Monday, 06 July 2020
NEW 20mph zones could be created outside schools in Henley.
It comes after the speed limit was introduced in the town centre and other streets, which were previously 30mph, in February.
Stefan Gawrysiak, Henley’s representative on Oxfordshire County Council, the highways authority, has suggested extending the scheme to take in schools.
This would include Vicarage Road, where Trinity Primary School is located, Valley Road, home to Valley Road primary, and St Andrew’s Road, where St Mary’s School is, as well as St Mark’s Road and Harpsden Road.
The idea is to make it safer and more attractive for children to walk to and from school and help reduce air pollution. “No idling” areas outside schools could also be created.
Schools have already been consulted but residents still need to be asked for their views.
Other proposals include promoting “walk to town” routes encouraging residents to walk into town instead of using the car.
Councillor Gawrysiak says he has identified 10 locations for signs. Two new cycle routes are also planned. One would run from Mill Lane, along Vicarage Road and Church Street before joining Deanfield Avenue, then Hop Gardens, running through the Abrahams estate to Fair Mile.
The other would run from Mill Lane along a footpath on to the Newtown industrial estate, round the back of Invesco and through the station car park to the riverfront.
A pavement on the west side of Gravel Hill could also be widened. It is currently only 25cm at its narrowest on what is a busy road.
This would prevent pedestrians having to step into the road when passing and slow down traffic travelling up the hill.
The scheme has already been designed by the county council and costed to include a new pedestrian crossing.
Speed and pedestrian surveys have been completed but public consultation has been delayed due to the coronavirus crisis. A study could also be carried out into the feasibility of a pedestrian zone in the town centre.
Most of the schemes have been costed and are ready to be implemented.
The county council is currently spending almost £600,000 from the Government’s emergency active travel fund on a series of measures to help make journeys easier by bike and on foot and enable people to maintain social distancing.
The Government requires this money to be allocated to projects in the first four weeks and completed in eight weeks.
In the longer term, the council is looking at ways to maximise “environmental gains” with a further £2.4million of government funding and increase cycling, walking and the use of public transport.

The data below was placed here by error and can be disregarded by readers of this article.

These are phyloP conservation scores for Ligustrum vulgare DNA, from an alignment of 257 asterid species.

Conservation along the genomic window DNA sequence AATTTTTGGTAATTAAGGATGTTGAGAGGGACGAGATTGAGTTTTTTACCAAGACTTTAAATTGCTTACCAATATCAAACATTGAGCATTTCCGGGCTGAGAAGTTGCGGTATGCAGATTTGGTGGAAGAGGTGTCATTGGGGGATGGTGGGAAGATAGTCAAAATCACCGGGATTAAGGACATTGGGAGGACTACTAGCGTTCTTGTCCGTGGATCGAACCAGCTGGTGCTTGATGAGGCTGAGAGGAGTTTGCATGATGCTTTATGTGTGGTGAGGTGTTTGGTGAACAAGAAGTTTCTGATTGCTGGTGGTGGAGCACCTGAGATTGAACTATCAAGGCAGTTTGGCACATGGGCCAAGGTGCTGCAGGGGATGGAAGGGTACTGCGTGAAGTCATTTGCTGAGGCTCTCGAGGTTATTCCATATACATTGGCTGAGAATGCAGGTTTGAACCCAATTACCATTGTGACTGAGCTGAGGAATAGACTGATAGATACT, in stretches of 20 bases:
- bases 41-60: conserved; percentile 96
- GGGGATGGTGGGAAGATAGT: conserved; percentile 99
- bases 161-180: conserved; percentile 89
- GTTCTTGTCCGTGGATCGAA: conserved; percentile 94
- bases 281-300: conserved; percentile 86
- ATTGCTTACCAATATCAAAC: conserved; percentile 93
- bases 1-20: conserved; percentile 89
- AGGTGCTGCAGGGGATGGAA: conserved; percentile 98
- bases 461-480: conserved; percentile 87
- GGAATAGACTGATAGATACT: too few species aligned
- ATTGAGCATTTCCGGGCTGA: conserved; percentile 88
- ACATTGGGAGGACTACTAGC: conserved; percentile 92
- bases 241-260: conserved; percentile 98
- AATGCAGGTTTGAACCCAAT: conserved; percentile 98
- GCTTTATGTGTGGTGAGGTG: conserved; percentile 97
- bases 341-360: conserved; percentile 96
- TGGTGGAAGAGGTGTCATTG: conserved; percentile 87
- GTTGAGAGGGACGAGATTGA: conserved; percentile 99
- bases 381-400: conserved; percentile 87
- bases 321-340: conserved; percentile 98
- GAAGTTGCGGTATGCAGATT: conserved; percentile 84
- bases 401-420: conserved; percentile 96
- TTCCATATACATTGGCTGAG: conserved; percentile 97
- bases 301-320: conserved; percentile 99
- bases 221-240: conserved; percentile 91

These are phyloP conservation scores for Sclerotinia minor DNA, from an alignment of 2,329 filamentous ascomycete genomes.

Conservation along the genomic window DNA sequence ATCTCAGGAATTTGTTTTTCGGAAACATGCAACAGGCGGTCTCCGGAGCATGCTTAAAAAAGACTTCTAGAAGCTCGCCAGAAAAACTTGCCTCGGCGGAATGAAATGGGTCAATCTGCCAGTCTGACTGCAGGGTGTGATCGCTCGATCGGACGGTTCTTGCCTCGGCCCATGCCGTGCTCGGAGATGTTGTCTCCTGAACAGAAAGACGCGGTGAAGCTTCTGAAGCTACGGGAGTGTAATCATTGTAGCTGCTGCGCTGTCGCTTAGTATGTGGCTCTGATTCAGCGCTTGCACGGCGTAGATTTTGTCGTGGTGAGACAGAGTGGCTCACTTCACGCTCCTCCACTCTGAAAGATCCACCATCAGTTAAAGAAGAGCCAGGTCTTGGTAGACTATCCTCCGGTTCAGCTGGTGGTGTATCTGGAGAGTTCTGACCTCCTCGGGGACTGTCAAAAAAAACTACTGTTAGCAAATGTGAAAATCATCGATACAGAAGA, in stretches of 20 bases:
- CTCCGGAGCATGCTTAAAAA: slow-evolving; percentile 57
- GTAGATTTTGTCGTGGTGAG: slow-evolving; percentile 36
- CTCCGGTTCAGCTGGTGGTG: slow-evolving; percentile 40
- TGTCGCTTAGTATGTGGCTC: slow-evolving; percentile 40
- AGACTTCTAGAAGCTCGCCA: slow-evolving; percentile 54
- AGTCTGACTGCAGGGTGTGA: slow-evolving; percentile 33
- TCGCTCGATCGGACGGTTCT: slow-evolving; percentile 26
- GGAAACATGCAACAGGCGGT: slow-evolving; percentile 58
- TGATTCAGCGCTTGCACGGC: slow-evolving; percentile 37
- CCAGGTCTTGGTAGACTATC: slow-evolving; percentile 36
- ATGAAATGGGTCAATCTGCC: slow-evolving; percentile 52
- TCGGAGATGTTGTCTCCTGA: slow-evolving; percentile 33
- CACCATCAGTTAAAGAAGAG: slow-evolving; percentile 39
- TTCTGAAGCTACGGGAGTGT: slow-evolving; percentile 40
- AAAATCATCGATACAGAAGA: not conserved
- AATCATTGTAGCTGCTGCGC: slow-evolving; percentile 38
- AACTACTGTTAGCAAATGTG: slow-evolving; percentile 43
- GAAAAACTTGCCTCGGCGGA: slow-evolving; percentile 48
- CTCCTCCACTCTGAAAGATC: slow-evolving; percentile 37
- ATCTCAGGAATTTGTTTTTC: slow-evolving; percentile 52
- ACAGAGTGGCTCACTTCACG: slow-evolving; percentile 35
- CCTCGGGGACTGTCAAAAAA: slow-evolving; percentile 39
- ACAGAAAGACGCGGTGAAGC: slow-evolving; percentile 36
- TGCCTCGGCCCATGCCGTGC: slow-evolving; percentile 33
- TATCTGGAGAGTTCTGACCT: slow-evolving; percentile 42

Cllr Gawrysiak said he hoped the measures he had suggested would benefit from the second tranche of funding, adding: “It’s a golden opportunity for Henley.”
Former town and county councillor David Nimmo Smith wants the 20mph limit to be extended outside the town centre. The civil and structural engineer who now lives in Oxford but still has a property in the town, told a virtual meeting of the town council that the idea was being discussed as far back as 1991.
He said: “Oxford now has 20mph limits in all but the major arterial routes and I can confirm from first-hand experience that it works well.
“Having 20mph limits in the town centre is fine but it’s not good enough when you consider how busy it gets — most people don’t have the chance to go above 20mph anyway. When will the limits be extended?”
Mayor Ken Arlett, who was also mayor in 1991, said: “Perhaps we need to wait and see how it works in the town centre and if we need to take it wider then so be it.
“At the moment we’ve got cars going faster than 20mph in areas where we’ve already implemented those restrictions.
“The one problem I can see is getting someone to enforce it as, over the years, it has become more and more difficult for the police to find the time to do that.”
Cllr Gawrysiak said: “When the town centre limits have bedded in, we’ll look to implement it further on the advice of residents.”
29 June 2020
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